As the clock ticks toward the Supreme Court's ruling on same-sex marriage, one benefit of equality under the law is often overlooked: health. We know stable relationships and family ties are cornerstones of health, but what does research say about how denying gay and lesbian Americans marriage is also harming their health?

It's a question with somewhat mixed findings, but the bottom line is clear: Broadly speaking, marriage is good for your health.

Not everyone who can get married chooses to, and many who want to still haven't found that certain someone. Someone who hasn't entered into the institution is not necessarily at risk of poor health. Likewise, there are many people in unhappy and unhealthy marriages, so just because you have a license you're not automatically healthier.

Participants carry a rainbow flag during San Francisco’s 42nd annual Gay Pride parade on Sunday, June 24, 2012. (AP Photo/Noah Berger)
Participants carry a rainbow flag during San Francisco's 42nd annual Gay Pride parade on Sunday, June 24, 2012. (AP Photo/Noah Berger)

But married couples who are satisfied with their relationships enjoy better physical and mental health compared with unmarried people. They live longer and are less likely to suffer from long-term illness and disability.

An analysis for the Department of Health and Human Services of dozens of studies found strong correlations between marriage and healthy habits, health care access and use, mental health and longer life.

Marriage reduces drinking and drug use. Marriage reduces health care costs. The happily married are less likely to be depressed, compared with those who are not married. Married people of any age have a lower risk of death.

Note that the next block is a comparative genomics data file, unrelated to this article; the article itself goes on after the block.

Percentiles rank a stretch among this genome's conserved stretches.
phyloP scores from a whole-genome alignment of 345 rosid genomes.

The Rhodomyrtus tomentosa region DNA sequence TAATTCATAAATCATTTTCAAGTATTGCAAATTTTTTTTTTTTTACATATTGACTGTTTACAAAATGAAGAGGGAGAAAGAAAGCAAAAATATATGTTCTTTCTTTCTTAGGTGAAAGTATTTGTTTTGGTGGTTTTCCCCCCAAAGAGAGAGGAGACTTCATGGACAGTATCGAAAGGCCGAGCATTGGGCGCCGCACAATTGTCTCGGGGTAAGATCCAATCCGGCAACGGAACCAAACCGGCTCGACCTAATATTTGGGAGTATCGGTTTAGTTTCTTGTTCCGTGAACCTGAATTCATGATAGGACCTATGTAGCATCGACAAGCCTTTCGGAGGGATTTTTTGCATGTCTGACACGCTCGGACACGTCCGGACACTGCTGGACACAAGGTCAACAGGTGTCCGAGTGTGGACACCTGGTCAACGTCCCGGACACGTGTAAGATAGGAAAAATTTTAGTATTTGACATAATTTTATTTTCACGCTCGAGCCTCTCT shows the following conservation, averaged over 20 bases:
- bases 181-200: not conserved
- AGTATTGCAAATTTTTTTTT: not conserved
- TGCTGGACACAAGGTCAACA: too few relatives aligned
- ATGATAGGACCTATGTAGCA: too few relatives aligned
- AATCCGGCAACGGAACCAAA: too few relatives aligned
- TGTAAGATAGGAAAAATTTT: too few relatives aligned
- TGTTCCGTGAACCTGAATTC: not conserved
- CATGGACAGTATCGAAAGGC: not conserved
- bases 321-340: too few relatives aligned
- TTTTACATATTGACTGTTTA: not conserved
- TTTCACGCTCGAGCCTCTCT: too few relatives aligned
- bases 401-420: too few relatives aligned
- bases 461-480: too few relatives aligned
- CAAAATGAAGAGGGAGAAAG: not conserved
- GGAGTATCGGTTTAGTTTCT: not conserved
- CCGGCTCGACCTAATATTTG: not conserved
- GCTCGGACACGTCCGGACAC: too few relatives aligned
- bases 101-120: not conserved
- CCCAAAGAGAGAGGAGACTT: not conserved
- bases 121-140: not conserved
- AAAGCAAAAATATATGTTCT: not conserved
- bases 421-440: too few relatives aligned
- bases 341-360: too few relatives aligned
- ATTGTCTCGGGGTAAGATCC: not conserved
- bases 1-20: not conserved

The federal analysis suggested that mortality rates in any given period are almost 20 percent lower for married people, and a UCLA study of almost 67,000 men and women estimated that the odds of dying in the next decade were 58 percent higher for never-married people.

There's something about being married -- not just being in an intimate relationship -- that has this effect because cohabitating couples don't see the same health benefits as married couples.

Researchers believe it's because married people have guaranteed access to government benefits, rights and privileges -- tax breaks, employee benefits, safety net programs.

The benefits continue even if one spouse dies. A surviving spouse has the automatic right to make funeral arrangements, receive any inheritance and obtain death benefits and bereavement leave. All of these reduce the chances that the death of a spouse will harm the health of the survivor.

What about the children? Children with two parents are less likely to suffer accidents, injuries and poisonings or drop out of school.

Children raised by same-sex couples do as well on measures of mental health and social adjustment as those raised by heterosexual couples.

Research on whether children of unmarried couples are any better or worse off than those raised by married couples is limited. But it stands to reason that if the parents are healthier, stable and better off financially their children will also benefit. The American Academy of Pediatrics agrees.

During the Supreme Court arguments on marriage equality, Justice Anthony Kennedy asked: "There are some 40,000 children in California ... that live with same-sex parents, and they want their parents to have full recognition and full status. The voice of those children is important in this case, don't you think?"

The evidence is compelling that not only their voice is important in the march toward equality, but also their health.

Marnie Purciel-Hill is a research associate with Human Impact Partners in Oakland.